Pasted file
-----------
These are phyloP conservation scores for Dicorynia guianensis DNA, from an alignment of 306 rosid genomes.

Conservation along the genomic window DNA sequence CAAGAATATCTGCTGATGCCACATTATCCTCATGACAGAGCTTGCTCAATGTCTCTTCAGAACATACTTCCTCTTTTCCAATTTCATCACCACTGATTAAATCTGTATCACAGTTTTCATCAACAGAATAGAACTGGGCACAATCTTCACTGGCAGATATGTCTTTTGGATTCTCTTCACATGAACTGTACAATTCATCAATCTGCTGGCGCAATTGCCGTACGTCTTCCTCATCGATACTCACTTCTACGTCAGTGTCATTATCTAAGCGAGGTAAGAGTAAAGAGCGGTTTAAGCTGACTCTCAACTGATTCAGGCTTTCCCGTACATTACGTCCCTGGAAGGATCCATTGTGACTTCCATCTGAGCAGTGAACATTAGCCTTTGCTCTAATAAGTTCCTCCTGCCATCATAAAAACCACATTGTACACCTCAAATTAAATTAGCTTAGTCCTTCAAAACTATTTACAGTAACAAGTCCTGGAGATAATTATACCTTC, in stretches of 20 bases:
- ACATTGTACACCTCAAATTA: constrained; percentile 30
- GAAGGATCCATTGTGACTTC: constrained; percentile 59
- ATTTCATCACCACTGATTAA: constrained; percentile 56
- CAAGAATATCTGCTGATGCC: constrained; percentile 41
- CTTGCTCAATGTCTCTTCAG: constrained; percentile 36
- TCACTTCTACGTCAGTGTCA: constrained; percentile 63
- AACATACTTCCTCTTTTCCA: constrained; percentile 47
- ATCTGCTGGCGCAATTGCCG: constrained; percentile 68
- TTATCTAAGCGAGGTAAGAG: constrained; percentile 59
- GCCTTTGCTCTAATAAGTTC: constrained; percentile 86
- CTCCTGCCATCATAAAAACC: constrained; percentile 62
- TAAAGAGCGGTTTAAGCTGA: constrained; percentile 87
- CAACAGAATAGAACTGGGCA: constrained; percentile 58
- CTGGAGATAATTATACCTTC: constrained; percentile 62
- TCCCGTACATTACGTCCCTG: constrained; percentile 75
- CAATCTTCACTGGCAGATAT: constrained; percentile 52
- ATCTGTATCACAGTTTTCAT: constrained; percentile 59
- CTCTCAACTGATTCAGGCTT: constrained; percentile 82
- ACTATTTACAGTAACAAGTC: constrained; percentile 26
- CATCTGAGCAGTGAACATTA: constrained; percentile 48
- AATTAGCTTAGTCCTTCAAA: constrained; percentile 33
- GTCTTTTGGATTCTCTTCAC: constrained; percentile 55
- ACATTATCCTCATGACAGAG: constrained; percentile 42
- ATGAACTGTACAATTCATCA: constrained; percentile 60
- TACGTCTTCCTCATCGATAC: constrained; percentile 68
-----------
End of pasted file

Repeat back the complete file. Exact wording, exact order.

These are phyloP conservation scores for Dicorynia guianensis DNA, from an alignment of 306 rosid genomes.

Conservation along the genomic window DNA sequence CAAGAATATCTGCTGATGCCACATTATCCTCATGACAGAGCTTGCTCAATGTCTCTTCAGAACATACTTCCTCTTTTCCAATTTCATCACCACTGATTAAATCTGTATCACAGTTTTCATCAACAGAATAGAACTGGGCACAATCTTCACTGGCAGATATGTCTTTTGGATTCTCTTCACATGAACTGTACAATTCATCAATCTGCTGGCGCAATTGCCGTACGTCTTCCTCATCGATACTCACTTCTACGTCAGTGTCATTATCTAAGCGAGGTAAGAGTAAAGAGCGGTTTAAGCTGACTCTCAACTGATTCAGGCTTTCCCGTACATTACGTCCCTGGAAGGATCCATTGTGACTTCCATCTGAGCAGTGAACATTAGCCTTTGCTCTAATAAGTTCCTCCTGCCATCATAAAAACCACATTGTACACCTCAAATTAAATTAGCTTAGTCCTTCAAAACTATTTACAGTAACAAGTCCTGGAGATAATTATACCTTC, in stretches of 20 bases:
- ACATTGTACACCTCAAATTA: constrained; percentile 30
- GAAGGATCCATTGTGACTTC: constrained; percentile 59
- ATTTCATCACCACTGATTAA: constrained; percentile 56
- CAAGAATATCTGCTGATGCC: constrained; percentile 41
- CTTGCTCAATGTCTCTTCAG: constrained; percentile 36
- TCACTTCTACGTCAGTGTCA: constrained; percentile 63
- AACATACTTCCTCTTTTCCA: constrained; percentile 47
- ATCTGCTGGCGCAATTGCCG: constrained; percentile 68
- TTATCTAAGCGAGGTAAGAG: constrained; percentile 59
- GCCTTTGCTCTAATAAGTTC: constrained; percentile 86
- CTCCTGCCATCATAAAAACC: constrained; percentile 62
- TAAAGAGCGGTTTAAGCTGA: constrained; percentile 87
- CAACAGAATAGAACTGGGCA: constrained; percentile 58
- CTGGAGATAATTATACCTTC: constrained; percentile 62
- TCCCGTACATTACGTCCCTG: constrained; percentile 75
- CAATCTTCACTGGCAGATAT: constrained; percentile 52
- ATCTGTATCACAGTTTTCAT: constrained; percentile 59
- CTCTCAACTGATTCAGGCTT: constrained; percentile 82
- ACTATTTACAGTAACAAGTC: constrained; percentile 26
- CATCTGAGCAGTGAACATTA: constrained; percentile 48
- AATTAGCTTAGTCCTTCAAA: constrained; percentile 33
- GTCTTTTGGATTCTCTTCAC: constrained; percentile 55
- ACATTATCCTCATGACAGAG: constrained; percentile 42
- ATGAACTGTACAATTCATCA: constrained; percentile 60
- TACGTCTTCCTCATCGATAC: constrained; percentile 68